Washington responded to the new threat: in 1983, President Reagan deployed Pershing-II intermediate-range missiles in West Germany, targeting the USSR’s Pioneer launch sites. According to declassified American intelligence documents and the memoirs of defector and former KGB Colonel Oleg Gordievsky, Soviet leaders thought the Pershing missiles had another goal. Weapons capable of reaching Moscow in as little as five minutes, the Politburo worried, were part of a plan to “behead” the USSR before it could mount a counter-strike. Soviet intelligence was mistaken, however, overestimating the Pershing-II’s range. In fact, the new missiles deployed in West Germany couldn’t reach Moscow.

In response to Reagan’s Pershings, the Kremlin deployed its latest short-range missile, the OTR-23 Oka (SS-23 Spider), to Eastern Europe. These escalating weapons deployments led to the worst tensions between Moscow and Washington since the Cuban Missile Crisis.

Why did the United States and Soviet Union agree to ditch these missiles?

After Mikhail Gorbachev came to power, the Soviet Communist Party leadership decided to mend relations with the U.S. by renewing the stalled talks about a mutual withdrawal of short- and intermediate-range missiles from Europe. As a result, Gorbachev and Reagan went beyond reducing the number of these weapons, and agreed instead to dismantle them completely, also banning the development and testing of any new missiles of this type.

A Soviet inspector examines a dismantled Pershing-II missile in the United States in 1989
MSGT Jose Lopez Jr. / Wikimedia Commons

The Intermediate-Range Nuclear Forces (INF) Treaty was signed in 1987, banning not only ballistic missiles but any ground-based rockets with ranges greater than 500 kilometers (310 miles) and less than 5,500 kilometers (3,417 miles). In this weapons class, the Soviet Union had a distinct advantage: Washington destroyed 846 missiles under the treaty, while Moscow had to dismantle exactly a thousand more. According to Gaidar’s book, the Soviet leadership already sensed the looming economic crisis, and therefore decided during negotiations to agree to major concessions.

The INF Treaty additionally banned some cruise missiles, including several hundred Gryphons (the Tomahawk’s ground-based sibling, also capable of carrying a nuclear warhead), and several dozen RK-55 Relief (SSC-X-4 Slingshot) missiles. Cruise missiles lack the main advantage of ballistic missiles (blinding speed), but their low profile allows them to “hug the ground” when flying, making them nearly invisible to radar. In a “goodwill gesture,” Moscow actually agreed to dismantle its short-range OTR-23 Oka missiles, even though their range was below the minimum 500 kilometers.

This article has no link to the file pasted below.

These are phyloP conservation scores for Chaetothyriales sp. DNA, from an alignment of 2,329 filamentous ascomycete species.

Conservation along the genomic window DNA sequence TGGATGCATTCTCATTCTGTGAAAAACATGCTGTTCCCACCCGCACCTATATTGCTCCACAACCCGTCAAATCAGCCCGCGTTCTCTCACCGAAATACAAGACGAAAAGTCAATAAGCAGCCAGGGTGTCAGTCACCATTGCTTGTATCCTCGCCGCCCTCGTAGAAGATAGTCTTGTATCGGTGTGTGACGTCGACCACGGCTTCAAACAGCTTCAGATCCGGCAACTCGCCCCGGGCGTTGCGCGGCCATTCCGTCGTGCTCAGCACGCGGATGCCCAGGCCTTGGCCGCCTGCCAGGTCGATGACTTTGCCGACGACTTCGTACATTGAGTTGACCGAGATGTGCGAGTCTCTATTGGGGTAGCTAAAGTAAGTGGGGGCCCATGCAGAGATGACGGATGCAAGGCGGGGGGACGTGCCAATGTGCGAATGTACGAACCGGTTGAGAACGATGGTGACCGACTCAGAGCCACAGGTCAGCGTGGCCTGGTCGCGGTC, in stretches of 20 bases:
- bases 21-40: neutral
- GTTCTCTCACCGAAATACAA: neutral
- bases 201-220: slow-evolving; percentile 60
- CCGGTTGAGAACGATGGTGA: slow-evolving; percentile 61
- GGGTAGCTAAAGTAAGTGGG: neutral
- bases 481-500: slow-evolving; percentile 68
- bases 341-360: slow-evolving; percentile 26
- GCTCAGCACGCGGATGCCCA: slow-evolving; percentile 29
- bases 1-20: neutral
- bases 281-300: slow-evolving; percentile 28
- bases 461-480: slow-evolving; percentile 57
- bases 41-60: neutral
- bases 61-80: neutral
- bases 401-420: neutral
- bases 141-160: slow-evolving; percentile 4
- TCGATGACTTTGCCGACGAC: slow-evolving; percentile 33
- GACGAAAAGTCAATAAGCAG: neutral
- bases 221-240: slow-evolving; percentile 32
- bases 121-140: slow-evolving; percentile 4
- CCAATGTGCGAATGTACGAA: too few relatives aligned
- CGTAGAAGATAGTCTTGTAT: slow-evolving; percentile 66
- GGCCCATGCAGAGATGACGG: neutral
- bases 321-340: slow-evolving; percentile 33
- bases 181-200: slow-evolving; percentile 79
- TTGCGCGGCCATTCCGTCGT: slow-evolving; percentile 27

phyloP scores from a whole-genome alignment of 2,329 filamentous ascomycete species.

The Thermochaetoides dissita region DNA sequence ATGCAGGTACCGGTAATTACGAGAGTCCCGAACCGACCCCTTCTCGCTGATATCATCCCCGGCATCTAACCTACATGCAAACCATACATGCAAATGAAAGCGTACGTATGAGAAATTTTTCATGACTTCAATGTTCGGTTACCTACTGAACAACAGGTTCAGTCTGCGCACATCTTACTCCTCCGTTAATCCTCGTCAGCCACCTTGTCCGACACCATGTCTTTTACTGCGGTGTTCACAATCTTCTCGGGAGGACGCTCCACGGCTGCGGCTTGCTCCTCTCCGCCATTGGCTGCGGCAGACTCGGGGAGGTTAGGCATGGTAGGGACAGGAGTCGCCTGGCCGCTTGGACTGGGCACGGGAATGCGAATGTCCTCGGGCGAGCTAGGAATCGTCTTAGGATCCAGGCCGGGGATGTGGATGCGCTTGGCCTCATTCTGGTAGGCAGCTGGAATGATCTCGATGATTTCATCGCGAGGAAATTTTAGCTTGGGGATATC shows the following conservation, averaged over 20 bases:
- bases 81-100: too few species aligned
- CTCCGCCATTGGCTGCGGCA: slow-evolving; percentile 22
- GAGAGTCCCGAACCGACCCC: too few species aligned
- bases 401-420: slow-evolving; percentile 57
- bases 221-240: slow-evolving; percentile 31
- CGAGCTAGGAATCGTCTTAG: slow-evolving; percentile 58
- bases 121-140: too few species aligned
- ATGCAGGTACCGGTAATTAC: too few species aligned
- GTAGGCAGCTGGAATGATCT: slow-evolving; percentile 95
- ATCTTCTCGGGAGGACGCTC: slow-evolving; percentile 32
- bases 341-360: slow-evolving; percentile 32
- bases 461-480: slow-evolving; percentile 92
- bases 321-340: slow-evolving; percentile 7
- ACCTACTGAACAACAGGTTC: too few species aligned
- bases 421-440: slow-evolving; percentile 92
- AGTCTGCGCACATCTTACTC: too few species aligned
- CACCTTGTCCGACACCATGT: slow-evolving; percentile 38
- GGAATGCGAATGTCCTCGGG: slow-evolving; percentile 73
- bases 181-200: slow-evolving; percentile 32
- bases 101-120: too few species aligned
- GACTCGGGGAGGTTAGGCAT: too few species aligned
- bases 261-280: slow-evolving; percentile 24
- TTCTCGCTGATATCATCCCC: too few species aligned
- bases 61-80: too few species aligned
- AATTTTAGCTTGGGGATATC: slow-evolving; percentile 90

The INF Treaty does not apply to missiles deployed at sea, on aircraft, or aboard submarines, giving an obvious advantage to the United States. By the early 1990s, the Americans had thousands of Tomahawks deployed on warships and submarines, as well as AGM-86 ALCM cruise missiles on warplanes. The USSR, meanwhile, was only just starting to produce such cruise missiles, after relying almost entirely on now prohibited ground-based missiles.

Did they really destroy all these missiles?

Yes. The treaty instituted a strict control mechanism and mutual inspections. The final ground-based Pioneers, Pershings, and Tomahawks were dismantled in May 1991. Several OTR-23 Oka missile complexes survived the purge in the arsenals of Warsaw Pact non-nuclear states. In exchange for U.S. financial aid, Bulgaria and Slovakia destroyed the last of their Oka missiles in 2002.

Do other countries have short- and intermediate-range missiles?

You betcha. More than 1,000 ground-based intermediate-range missiles comprise the bulk of China’s nuclear arsenal. Donald Trump has indicated that China’s reliance on these weapons is just another reason for the U.S. to shed the restraints of the INF Treaty, which don’t apply to Beijing. Speaking to the newspaper Kommersant, John Bolton said the arms control deal could be saved only if other countries agree to join. Bolton added, however, that the odds of China giving up its intermediate-range missiles are precisely zero, meaning that the treaty is doomed.